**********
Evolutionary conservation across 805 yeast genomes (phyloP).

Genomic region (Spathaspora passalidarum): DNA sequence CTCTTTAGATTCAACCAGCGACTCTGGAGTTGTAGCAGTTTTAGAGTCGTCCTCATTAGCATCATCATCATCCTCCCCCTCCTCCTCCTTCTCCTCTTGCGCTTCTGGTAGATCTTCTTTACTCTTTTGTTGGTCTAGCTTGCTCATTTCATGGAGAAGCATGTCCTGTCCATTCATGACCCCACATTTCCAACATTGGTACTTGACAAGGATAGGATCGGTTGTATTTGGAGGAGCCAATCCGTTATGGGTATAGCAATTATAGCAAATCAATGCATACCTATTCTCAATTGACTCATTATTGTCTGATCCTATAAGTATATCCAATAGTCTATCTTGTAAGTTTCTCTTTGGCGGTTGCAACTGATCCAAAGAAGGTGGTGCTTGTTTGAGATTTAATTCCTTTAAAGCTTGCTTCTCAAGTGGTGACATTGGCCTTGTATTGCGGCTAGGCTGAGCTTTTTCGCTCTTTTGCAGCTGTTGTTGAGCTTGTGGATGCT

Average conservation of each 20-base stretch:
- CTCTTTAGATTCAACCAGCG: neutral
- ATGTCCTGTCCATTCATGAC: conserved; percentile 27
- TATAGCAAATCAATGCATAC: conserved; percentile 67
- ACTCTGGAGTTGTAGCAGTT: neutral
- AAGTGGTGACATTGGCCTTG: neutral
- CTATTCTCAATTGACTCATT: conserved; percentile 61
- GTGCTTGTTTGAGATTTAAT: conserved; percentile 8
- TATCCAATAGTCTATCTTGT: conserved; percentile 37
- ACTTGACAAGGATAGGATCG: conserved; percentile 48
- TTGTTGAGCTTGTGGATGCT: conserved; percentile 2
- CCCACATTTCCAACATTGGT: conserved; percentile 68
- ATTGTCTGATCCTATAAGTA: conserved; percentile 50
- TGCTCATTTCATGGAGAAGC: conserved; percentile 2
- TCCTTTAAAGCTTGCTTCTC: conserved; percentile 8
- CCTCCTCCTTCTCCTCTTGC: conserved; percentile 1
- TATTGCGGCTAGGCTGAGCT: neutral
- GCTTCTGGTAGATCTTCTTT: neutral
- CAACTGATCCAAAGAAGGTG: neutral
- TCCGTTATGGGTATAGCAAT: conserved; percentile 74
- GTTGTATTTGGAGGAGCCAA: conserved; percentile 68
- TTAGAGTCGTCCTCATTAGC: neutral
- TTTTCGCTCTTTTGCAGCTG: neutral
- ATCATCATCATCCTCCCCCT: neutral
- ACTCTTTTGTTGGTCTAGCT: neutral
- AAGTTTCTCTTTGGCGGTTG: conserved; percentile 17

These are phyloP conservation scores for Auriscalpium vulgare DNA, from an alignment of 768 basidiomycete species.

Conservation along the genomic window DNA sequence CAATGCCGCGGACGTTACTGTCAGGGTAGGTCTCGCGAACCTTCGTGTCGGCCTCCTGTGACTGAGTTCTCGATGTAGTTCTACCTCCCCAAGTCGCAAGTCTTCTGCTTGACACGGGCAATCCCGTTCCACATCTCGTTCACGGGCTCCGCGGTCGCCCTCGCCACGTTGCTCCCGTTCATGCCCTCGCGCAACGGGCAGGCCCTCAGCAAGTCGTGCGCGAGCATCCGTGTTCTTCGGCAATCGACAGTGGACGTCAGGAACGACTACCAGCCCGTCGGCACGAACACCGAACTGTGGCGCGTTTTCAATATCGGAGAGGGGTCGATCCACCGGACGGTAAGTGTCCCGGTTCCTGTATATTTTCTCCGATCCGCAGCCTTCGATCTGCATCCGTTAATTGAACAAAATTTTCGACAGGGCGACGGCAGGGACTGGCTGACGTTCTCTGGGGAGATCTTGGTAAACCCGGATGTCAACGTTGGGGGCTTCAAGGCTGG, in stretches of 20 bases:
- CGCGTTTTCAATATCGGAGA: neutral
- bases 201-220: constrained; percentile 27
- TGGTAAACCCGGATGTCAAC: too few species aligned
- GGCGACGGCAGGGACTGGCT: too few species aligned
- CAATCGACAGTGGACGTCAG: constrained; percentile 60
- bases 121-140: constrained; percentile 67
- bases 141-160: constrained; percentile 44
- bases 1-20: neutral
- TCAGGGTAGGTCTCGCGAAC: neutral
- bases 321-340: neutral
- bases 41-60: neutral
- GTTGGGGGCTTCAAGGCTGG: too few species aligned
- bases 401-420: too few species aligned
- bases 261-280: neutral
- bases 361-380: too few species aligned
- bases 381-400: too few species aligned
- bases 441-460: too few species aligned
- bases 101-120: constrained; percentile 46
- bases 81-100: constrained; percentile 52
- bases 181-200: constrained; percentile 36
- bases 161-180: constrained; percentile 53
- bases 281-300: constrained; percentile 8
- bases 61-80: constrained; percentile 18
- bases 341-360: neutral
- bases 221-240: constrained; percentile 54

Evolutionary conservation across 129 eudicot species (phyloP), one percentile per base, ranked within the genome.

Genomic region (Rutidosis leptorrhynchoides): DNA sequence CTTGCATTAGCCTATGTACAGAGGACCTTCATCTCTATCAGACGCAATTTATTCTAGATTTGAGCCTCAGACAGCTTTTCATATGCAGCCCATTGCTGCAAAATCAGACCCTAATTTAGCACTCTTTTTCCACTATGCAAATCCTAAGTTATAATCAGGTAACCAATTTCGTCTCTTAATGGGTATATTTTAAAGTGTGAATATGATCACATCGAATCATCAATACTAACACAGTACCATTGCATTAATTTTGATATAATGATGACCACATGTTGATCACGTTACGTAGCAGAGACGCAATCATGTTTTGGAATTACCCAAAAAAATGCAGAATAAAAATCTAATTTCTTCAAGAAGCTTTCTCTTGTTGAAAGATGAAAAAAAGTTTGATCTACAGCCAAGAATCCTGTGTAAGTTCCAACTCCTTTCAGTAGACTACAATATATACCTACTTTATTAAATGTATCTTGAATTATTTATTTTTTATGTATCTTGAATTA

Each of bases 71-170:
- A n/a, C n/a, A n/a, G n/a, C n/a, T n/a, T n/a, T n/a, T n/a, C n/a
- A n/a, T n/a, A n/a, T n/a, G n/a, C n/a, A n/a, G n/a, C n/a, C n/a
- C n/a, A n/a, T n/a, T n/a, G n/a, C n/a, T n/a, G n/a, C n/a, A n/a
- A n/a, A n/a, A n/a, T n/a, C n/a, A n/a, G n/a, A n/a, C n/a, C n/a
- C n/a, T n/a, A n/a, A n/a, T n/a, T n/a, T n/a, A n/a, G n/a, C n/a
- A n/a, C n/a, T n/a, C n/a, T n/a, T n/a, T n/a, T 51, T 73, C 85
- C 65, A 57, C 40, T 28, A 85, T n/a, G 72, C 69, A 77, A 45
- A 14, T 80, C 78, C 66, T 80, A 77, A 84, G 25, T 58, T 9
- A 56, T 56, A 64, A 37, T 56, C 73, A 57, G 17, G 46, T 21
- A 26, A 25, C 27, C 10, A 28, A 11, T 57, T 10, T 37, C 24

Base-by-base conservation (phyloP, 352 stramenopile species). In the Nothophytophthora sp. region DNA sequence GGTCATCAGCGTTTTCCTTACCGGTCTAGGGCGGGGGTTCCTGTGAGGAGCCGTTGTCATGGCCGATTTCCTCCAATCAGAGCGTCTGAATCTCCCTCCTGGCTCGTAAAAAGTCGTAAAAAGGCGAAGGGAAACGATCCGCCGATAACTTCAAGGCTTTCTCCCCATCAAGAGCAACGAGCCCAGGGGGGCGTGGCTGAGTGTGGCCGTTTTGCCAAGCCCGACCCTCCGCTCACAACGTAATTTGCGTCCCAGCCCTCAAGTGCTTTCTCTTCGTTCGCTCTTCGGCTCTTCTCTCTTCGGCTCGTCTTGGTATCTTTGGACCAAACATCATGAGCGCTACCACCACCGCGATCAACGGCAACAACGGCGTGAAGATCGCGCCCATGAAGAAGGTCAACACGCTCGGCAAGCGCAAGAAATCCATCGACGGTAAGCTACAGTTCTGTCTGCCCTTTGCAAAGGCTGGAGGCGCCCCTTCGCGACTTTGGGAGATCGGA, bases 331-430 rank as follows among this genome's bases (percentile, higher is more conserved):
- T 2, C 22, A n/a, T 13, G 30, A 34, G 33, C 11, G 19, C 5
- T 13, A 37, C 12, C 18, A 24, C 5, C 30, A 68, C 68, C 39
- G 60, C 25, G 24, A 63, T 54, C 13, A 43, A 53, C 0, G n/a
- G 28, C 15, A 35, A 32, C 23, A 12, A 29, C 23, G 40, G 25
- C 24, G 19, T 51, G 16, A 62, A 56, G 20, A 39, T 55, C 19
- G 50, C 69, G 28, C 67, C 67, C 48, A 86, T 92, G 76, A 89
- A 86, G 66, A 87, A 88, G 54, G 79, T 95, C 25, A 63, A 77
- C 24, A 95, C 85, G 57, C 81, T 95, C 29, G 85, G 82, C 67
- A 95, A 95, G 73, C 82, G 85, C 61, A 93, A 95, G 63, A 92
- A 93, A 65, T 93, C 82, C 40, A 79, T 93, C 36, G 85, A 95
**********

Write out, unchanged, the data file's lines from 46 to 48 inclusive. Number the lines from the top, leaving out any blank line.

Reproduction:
- bases 381-400: too few species aligned
- bases 441-460: too few species aligned
- bases 101-120: constrained; percentile 46